Pesticide use is up — have biotech crops backfired?

Western corn rootworm
The adult stage of the western corn rootworm shown searching for pollen on corn silk (Credit: photo by Tom Hlavaty, USDA, via Wikimedia Commons).

A recent report in the Wall Street Journal points to an overall increase pesticides and lays the blame for this increase at the feet of Monsanto’s pest-resistant Bt corn. The easy, appealingly David-versus-Goliath implication? Bt crops are backfiring now that nature has outsmarted them.

This isn’t exactly news, though. The first Bt-resistant rootworms were found in 2011, and “just to be safe” many farmers have since been spraying their fields with soil pesticides to eliminate any resistant hookworms their Bt corn might not deter. To point to the “failure” of Bt corn as the driver of increased pesticide use is to neglect the influence of farmer behavior. Corn’s worth more than ever, the amount of land devoted to corn is increasing, and as a result the amount of farmers resistant to crop rotation and devoted to preemptively spraying their crops with pesticide to hold on to their money-making corn is likely driving the increase as much as a the development of resistance in pests like the hookworm. (To be fair, the WSJ covers these points in its article, even if its headline succumbs to the “pests outwit Monsanto” narrative.)

Versions of this story seem to have appeared every few months since the first study identifying resistant hookworms in 2011, usually with the subtext of “Aha! Now we’ve got you, GM crops!”

Nobody with a basic knowledge of biology and evolution—at Monsanto or Ma and Pa’s Corn Farm—would expect any one anti-pest solution to be a permanent success of failure. The arms race between crop pests and pesticides doesn’t move at quite the same pace, say, as the blistering give-and-take of our war against bacteria, but it is the norm in agriculture. Doesn’t matter if we’re talking biotech or simple crop rotation techniques: farmers are always developing new tricks and pests are always trying to find ways around them. Rootworm beetles want to eat.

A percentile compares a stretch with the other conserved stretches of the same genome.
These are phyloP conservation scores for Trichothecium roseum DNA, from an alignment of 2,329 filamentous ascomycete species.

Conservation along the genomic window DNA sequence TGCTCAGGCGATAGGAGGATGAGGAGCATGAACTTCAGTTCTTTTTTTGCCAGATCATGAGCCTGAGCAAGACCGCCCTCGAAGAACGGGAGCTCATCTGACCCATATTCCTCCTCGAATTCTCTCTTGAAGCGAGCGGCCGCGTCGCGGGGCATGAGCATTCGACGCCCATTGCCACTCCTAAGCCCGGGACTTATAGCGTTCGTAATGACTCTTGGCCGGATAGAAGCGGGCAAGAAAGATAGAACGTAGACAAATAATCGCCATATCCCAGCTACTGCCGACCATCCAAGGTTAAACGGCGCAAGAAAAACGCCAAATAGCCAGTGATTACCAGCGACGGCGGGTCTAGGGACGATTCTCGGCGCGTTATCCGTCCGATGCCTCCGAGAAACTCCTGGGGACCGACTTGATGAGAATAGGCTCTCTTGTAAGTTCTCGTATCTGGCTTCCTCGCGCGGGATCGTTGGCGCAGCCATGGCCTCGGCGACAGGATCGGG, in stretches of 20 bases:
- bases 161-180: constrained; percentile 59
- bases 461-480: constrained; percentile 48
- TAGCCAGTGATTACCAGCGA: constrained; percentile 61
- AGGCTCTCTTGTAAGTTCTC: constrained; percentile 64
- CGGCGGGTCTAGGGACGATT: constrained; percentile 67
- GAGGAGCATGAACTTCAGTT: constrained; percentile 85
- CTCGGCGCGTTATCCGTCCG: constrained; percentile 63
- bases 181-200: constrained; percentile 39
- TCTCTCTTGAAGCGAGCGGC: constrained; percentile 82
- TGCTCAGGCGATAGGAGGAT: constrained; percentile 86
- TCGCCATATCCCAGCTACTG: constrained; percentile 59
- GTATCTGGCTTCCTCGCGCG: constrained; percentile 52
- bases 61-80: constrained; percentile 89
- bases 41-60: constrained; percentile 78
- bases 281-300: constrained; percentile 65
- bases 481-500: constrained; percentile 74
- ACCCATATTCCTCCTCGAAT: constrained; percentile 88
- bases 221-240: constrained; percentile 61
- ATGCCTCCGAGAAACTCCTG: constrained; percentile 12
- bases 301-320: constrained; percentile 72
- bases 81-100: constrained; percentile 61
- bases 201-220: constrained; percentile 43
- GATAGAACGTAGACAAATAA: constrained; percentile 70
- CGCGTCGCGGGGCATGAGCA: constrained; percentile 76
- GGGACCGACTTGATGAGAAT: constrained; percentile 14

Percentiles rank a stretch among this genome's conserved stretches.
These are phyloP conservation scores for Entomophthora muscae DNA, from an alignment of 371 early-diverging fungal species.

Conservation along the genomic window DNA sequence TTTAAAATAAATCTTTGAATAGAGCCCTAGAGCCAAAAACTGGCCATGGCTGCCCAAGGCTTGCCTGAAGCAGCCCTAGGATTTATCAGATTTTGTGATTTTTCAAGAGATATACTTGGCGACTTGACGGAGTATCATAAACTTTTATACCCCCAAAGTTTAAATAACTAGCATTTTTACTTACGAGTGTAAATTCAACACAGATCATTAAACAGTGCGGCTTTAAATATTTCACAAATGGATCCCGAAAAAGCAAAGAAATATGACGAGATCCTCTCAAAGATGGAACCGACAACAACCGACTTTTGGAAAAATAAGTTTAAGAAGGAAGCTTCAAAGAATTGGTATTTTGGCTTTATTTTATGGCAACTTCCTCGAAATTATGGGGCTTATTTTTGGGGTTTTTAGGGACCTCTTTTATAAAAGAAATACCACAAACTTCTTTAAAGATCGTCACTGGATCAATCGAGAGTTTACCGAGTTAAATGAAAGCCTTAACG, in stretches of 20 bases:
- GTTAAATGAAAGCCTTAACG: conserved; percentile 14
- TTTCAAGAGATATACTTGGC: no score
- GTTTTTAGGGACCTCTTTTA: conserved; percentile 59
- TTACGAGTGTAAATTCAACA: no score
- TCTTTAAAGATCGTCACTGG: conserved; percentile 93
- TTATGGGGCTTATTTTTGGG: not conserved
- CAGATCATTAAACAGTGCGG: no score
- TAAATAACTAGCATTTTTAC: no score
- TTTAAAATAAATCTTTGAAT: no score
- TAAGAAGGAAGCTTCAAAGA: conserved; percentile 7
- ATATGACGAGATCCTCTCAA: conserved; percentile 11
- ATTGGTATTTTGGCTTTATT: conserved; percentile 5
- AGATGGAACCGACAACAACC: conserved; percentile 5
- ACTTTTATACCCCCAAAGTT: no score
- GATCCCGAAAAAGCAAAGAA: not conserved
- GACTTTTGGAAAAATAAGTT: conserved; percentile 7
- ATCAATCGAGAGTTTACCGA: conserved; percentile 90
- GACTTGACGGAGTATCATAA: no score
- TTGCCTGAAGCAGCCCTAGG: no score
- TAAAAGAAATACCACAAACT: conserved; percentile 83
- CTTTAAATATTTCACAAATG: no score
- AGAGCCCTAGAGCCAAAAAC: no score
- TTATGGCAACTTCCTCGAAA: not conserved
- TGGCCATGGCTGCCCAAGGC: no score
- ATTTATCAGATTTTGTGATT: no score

So far, this particular report from the WSJ doesn’t seem to have been picked up by the anti-GM crowd, but if (or when) it does, remember that the idea of “failure” or “backfire” in terms of a genetically modified pest-resistant crop has more to do with the overall impact it has on pesticide use and crop productivity, not on whether or not nature eventually finds a work-around. We’ve all seen Jurassic Park—we know that life finds a way. That much, as Ian Malcolm would happily tell you, is inevitable.

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